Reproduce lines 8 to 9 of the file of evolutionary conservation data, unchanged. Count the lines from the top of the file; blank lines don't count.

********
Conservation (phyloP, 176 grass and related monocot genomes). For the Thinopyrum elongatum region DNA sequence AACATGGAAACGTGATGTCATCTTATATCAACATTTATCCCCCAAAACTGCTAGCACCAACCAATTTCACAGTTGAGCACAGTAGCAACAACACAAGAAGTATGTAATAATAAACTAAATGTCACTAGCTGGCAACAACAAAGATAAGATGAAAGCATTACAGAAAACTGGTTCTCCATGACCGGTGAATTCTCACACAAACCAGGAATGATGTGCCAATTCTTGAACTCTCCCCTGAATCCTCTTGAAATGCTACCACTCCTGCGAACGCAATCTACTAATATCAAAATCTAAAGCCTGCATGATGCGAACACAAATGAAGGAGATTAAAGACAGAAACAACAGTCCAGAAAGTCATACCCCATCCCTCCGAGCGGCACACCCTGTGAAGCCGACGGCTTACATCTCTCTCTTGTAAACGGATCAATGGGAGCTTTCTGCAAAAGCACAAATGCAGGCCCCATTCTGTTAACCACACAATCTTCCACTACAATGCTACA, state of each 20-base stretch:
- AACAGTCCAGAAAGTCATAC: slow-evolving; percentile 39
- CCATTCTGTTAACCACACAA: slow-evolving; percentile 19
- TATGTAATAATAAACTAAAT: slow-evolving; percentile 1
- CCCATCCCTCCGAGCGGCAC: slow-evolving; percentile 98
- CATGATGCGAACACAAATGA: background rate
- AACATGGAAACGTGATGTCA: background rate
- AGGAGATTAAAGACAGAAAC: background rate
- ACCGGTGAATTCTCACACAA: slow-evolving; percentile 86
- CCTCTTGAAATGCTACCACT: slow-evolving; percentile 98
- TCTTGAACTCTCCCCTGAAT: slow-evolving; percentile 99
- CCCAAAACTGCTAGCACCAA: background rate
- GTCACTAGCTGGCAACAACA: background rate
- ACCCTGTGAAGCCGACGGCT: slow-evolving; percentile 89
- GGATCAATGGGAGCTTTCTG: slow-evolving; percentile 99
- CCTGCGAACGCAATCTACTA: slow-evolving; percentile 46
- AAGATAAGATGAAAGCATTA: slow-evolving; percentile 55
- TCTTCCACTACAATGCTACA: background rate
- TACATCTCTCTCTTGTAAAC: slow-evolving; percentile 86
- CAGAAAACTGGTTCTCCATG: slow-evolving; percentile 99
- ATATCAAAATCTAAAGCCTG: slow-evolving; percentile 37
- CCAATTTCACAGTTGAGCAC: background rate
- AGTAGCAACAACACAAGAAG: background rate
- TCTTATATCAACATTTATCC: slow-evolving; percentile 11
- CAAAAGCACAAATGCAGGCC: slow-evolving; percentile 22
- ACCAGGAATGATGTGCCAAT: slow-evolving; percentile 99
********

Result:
- AGGAGATTAAAGACAGAAAC: background rate
- ACCGGTGAATTCTCACACAA: slow-evolving; percentile 86